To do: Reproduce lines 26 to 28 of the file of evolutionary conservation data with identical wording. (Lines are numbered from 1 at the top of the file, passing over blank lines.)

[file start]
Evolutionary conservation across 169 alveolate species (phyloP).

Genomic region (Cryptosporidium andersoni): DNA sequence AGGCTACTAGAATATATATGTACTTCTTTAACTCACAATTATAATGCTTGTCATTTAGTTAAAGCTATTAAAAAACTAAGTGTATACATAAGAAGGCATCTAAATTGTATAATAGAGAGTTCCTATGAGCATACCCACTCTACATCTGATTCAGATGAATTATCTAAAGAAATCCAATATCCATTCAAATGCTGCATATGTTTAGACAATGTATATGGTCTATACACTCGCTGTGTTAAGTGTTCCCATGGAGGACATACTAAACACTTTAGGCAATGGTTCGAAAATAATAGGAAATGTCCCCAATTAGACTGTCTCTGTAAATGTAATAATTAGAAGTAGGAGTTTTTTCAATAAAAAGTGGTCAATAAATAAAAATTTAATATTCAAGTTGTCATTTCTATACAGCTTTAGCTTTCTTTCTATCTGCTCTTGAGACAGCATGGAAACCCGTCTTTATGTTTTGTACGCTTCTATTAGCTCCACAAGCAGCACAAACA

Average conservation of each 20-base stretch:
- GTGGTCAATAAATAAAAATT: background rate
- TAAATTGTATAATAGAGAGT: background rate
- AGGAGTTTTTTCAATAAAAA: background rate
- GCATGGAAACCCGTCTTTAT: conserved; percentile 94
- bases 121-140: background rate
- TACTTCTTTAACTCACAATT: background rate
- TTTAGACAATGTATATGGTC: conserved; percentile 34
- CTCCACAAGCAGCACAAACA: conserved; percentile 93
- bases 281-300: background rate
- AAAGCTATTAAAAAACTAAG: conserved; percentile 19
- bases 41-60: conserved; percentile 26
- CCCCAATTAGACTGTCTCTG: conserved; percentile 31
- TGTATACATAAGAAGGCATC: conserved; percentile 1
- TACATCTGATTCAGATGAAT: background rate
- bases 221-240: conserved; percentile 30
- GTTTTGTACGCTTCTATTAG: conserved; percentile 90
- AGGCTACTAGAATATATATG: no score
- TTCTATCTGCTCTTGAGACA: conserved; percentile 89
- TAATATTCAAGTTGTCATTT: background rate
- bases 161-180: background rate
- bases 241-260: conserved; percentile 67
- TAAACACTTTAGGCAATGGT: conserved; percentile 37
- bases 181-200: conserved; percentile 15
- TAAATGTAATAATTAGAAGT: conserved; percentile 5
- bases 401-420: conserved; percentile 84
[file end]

- bases 181-200: conserved; percentile 15
- TAAATGTAATAATTAGAAGT: conserved; percentile 5
- bases 401-420: conserved; percentile 84